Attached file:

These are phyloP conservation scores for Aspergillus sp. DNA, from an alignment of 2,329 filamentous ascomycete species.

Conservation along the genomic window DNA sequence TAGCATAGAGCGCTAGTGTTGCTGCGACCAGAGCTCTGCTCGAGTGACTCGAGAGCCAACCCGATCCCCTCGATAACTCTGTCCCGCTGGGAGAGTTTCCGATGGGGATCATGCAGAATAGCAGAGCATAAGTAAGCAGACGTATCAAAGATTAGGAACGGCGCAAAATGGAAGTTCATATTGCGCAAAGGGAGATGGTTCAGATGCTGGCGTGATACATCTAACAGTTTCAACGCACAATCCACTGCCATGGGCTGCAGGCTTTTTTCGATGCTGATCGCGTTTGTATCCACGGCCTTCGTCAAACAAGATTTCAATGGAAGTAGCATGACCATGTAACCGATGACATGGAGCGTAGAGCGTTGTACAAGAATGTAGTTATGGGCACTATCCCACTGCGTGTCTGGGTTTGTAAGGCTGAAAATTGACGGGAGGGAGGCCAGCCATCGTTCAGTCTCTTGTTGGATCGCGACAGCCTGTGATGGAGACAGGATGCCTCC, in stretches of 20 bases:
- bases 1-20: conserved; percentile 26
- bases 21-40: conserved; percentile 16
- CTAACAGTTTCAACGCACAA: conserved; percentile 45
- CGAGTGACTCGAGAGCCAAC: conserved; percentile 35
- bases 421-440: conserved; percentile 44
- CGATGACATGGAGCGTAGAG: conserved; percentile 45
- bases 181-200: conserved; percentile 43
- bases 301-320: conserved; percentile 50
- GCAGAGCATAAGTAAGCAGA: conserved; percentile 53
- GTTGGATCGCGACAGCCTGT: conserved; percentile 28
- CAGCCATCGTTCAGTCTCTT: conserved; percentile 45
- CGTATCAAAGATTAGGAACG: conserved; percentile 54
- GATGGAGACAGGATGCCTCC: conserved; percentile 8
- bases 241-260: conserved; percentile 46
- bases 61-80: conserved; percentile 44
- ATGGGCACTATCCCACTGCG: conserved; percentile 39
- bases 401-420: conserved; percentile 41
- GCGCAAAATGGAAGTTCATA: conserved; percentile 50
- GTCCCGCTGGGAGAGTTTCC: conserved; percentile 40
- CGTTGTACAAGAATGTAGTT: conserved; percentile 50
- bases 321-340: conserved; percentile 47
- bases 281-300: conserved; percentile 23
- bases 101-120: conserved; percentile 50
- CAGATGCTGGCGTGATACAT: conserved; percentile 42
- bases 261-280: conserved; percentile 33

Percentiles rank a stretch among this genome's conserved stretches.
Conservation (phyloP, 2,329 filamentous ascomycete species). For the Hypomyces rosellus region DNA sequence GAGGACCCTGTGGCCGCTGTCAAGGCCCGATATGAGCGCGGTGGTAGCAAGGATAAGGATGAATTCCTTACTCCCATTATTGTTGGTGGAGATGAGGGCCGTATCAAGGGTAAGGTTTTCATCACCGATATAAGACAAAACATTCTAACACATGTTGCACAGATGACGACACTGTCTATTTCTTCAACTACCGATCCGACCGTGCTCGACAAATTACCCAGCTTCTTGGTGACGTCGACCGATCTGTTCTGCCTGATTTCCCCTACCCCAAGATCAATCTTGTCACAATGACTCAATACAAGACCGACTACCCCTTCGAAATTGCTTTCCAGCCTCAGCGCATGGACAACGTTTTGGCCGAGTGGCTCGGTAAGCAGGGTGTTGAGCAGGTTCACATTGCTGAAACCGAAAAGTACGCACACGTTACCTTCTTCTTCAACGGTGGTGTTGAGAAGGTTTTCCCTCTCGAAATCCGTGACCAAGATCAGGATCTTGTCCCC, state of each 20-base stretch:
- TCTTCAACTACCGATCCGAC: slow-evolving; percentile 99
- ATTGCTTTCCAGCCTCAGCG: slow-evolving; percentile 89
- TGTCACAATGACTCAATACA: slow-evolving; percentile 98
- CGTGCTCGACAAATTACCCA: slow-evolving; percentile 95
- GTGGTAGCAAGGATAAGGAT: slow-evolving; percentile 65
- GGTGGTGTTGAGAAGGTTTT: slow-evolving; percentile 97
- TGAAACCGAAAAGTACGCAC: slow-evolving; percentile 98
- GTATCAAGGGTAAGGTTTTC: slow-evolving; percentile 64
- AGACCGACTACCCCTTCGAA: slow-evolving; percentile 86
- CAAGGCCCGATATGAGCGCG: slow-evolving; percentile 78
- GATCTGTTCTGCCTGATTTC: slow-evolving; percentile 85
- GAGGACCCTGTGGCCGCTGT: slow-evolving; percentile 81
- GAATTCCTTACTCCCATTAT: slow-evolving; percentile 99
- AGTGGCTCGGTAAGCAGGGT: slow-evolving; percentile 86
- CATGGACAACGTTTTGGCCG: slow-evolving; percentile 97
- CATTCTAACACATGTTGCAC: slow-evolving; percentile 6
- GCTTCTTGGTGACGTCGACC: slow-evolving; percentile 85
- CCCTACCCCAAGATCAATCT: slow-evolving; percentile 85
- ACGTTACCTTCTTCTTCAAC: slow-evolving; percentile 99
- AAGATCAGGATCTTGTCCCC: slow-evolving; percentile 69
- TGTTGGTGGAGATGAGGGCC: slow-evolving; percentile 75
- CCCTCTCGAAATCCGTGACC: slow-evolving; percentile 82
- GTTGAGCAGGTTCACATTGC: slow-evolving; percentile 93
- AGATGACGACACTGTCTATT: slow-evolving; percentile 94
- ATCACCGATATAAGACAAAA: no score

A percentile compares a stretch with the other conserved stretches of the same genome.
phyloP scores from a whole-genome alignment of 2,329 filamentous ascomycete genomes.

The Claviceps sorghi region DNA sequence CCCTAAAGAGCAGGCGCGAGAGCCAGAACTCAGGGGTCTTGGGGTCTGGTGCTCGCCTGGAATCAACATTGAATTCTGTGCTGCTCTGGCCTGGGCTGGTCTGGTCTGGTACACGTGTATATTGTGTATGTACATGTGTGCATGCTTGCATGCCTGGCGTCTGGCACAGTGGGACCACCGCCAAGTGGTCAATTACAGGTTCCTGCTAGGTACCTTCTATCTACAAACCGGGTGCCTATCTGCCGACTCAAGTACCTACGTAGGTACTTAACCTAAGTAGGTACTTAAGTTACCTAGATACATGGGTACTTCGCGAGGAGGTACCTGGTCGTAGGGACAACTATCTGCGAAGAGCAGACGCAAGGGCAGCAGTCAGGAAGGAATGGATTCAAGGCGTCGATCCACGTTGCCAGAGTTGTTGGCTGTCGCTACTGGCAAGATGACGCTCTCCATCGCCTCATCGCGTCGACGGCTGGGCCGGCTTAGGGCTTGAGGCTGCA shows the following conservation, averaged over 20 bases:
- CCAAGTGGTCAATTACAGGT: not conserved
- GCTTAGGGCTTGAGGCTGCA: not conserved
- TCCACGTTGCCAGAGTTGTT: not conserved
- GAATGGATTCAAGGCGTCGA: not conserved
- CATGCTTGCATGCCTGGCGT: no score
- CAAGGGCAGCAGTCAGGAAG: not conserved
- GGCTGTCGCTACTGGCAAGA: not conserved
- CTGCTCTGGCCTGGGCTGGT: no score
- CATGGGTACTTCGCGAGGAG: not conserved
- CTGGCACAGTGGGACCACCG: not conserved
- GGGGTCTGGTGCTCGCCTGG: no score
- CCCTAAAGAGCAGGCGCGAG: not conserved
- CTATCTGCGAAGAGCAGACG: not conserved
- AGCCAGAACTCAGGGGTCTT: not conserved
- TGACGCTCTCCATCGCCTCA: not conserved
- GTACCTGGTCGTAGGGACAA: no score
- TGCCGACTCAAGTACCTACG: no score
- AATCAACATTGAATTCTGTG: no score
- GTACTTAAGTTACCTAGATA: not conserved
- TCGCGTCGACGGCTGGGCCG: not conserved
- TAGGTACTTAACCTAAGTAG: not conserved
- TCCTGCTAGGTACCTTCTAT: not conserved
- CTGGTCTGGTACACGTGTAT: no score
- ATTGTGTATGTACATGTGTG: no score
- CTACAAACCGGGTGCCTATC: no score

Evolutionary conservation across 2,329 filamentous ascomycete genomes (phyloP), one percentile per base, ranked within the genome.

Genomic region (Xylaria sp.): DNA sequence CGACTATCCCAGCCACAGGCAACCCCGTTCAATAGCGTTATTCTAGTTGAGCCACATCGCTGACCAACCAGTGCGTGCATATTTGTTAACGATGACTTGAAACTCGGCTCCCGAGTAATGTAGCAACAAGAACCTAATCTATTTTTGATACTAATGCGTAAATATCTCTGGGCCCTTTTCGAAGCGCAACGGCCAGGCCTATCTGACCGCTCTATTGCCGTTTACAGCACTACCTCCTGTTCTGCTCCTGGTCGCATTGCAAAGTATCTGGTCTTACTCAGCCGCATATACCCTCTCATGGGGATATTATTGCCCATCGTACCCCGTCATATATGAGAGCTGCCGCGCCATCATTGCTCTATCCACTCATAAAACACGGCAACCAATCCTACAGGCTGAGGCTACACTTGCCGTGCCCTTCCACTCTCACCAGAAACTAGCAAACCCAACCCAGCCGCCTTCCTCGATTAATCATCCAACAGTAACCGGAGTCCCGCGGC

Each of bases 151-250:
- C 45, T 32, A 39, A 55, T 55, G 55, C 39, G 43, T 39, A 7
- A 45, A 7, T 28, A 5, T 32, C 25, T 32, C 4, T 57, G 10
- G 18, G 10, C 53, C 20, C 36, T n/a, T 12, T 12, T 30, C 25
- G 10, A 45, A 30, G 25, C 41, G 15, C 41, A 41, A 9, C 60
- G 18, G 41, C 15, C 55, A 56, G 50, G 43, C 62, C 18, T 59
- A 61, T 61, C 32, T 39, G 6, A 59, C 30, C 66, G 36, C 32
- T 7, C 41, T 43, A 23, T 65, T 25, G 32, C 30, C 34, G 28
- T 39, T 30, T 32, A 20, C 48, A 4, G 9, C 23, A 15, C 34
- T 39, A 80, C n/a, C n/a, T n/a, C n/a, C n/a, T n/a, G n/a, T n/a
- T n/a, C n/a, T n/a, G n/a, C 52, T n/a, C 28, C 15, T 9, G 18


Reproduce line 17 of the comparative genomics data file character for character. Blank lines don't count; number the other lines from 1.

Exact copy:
- bases 61-80: conserved; percentile 44